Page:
Gaza's Next War: ISIS Vows to Overthrow Radical Rival Hamas for Failing to Stop Trump

Islamic State militant group (ISIS) fighters threaten Palestinian militant group Hamas in this screen-grab from a recent propaganda video. The Egyptian wing of ISIS has declared war on Hamas for failing to stop President Donald Trump’s Jerusalem declaration. SITE Intelligence

The Egyptian wing of the Islamic State militant group (ISIS) has declared war on Hamas for failing to stop President Donald Trump's Jerusalem declaration, in a new propaganda video released Wednesday that purports to show the execution of a man who ISIS claims worked with the Palestinian militant group's armed wing.

The video aims to ratchet up tensions between the two radical Islamist groups. In July 2015, ISIS released a video saying that it would overthrow Gaza's "tyrants" for their perceived lack of religious fervor and lack of religious rulings in the coastal enclave.

Wednesday's video shows a man on his knees in an orange jumpsuit, similar to those forced upon American and British hostages killed by the ISIS in Syria in 2014. Masked and armed men stand behind him, others are unmasked and stand in robes.

"Never surrender to them. Use explosives, silenced pistols and sticky bombs. Bomb their courts and their security locations, for these are the pillars of tyranny that prop up its throne," said one of the militants, who is seen holding a knife.

Another militant steps forward and is shown shooting the man dead. The nationality of the man is unclear.

The video says ISIS would defeat Hamas for allowing Trump to declare Jerusalem the capital of Israel, as well as for its crackdown on small Salafi groups in Gaza.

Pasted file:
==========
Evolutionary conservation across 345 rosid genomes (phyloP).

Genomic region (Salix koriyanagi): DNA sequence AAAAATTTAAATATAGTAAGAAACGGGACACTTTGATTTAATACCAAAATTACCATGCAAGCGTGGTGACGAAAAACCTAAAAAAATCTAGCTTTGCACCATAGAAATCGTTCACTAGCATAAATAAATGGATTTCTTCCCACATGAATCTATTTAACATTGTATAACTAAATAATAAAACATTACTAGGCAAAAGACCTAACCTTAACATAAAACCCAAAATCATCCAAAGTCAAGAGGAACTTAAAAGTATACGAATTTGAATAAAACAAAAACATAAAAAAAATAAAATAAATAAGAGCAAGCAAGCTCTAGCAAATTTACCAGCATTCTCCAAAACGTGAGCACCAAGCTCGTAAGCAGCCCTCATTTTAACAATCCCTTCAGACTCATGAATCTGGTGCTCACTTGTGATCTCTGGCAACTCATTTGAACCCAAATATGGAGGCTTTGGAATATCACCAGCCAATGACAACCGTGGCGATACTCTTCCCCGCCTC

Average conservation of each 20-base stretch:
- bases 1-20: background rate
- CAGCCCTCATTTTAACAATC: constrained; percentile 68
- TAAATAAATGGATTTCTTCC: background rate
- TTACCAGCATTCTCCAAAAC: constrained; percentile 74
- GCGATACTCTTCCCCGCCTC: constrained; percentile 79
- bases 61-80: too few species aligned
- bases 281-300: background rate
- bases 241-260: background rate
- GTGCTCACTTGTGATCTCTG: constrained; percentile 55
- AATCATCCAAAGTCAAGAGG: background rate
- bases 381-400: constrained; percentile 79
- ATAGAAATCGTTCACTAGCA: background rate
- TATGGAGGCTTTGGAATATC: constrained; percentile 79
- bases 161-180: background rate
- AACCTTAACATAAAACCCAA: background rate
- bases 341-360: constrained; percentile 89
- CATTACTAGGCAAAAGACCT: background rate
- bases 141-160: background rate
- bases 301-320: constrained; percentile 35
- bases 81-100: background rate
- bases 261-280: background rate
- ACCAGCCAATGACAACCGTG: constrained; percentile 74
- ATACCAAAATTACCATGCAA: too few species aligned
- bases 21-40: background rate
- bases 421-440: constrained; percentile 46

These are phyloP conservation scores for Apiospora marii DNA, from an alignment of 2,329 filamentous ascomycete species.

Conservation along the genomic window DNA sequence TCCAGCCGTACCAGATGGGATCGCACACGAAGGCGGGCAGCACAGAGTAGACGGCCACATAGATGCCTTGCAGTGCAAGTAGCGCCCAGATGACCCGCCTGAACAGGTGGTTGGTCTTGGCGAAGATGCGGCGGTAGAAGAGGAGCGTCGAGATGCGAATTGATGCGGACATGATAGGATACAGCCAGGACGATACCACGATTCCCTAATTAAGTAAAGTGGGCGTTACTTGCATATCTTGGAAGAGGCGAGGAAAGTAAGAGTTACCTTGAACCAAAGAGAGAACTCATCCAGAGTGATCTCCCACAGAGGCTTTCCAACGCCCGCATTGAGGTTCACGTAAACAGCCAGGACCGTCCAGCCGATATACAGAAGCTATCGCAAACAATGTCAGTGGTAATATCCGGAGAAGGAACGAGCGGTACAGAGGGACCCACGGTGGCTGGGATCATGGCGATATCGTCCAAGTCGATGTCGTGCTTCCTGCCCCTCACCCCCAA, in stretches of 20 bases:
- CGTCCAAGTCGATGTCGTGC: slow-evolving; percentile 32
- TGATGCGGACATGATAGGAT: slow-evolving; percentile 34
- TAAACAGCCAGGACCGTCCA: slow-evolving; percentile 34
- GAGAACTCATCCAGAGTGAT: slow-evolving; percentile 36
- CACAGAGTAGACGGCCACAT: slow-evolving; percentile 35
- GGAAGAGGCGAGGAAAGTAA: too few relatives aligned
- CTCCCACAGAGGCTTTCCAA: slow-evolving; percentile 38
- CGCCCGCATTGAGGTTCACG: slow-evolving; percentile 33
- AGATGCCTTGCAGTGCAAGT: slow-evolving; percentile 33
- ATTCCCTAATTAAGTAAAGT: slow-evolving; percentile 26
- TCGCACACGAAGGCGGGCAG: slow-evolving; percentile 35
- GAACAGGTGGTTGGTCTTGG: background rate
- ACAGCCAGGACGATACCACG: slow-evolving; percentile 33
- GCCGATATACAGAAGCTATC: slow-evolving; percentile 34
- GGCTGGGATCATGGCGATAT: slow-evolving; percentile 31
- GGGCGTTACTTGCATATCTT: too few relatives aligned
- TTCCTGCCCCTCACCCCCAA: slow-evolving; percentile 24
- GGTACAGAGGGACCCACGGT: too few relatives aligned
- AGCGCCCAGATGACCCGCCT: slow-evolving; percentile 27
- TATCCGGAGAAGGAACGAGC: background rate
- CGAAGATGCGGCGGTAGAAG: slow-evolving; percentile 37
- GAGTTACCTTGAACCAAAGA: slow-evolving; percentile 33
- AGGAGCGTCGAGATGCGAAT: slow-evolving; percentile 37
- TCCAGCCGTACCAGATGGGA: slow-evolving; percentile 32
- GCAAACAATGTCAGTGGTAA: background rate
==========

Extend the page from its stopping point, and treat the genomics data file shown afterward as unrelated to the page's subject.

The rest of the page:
The propaganda video shows images of Khaled Meshaal, the former Hamas leader who stepped down in April, alongside Iran's Supreme Leader Ayatollah Ali Khamenei. Iran has backed Hamas in recent years, arming its missile stocks and funding its tunnel network in the coastal enclave that reached into Israeli territory.

Hamas has fought three wars with Israel, the last in 2014, but the group appears to be stepping away from a fourth round of conflict over the announcement of President Donald Trump to relocate the U.S. embassy from Tel Aviv to Jerusalem, the contested city that hosts some of the holiest shrines in both Islam and Judaism. Hamas has attributed recent rocket fire from Gaza into Israeli territory to Salafi groups, some whom are sympathetic to ISIS and opposed to Hamas's rule.

The U.S. and the European Union have designated Hamas as an extremist organization. Israel's far-right frequently compares the group to ISIS for its radical interpretation of Islam that stops short of calling for Sharia. The group, like ISIS, has carried out public executions on the streets of Gaza, including by gunfire, but says it does so for collaboration with Israel, its archenemy.

ISIS's Egyptian wing, known as the Sinai Province, is arguably ISIS's most brutal and effective affiliate outside of Iraq and Syria. It is responsible for the Sinai plane crash in October 2015 that killed all 224 passengers on board. In November 2017, it claimed the mass murder of more than 300 people at a Sufi mosque in Egypt's Sinai Peninsula, the deadliest attack in modern Egyptian history.

Its members, which number in the thousands, include Al-Qaeda defectors, jihadis from Gaza and Egyptian radical Islamists who have returned from conflict zones in Iraq, Syria and Afghanistan.

Hamas does not have an official presence in the Sinai and, in spite of the rhetoric of its propaganda output, ISIS and its supporters have had a minute presence in the Gaza Strip, a territory that Hamas has controlled since it routed Fatah forces in 2007. Israel and Egypt also control the crossings in and out of the territory, although smuggling tunnels have long operated along its borders. Several Gazans have managed to leave the Gaza Strip and join ISIS's ranks in Iraq and Syria.

ISIS has not aligned itself with the Palestinian aim of obtaining a sovereign state that encompasses East Jerusalem, the West Bank and Gaza. Rather, it seeks to fly its black flag and impose a brutal ultraconservative form of radical Islam over the entire region. The main focus of its relatively infrequent references to the Israeli-Palestinian conflict has been Jerusalem and its vow to "liberate" the city from Israel and "kill the barbaric Jews."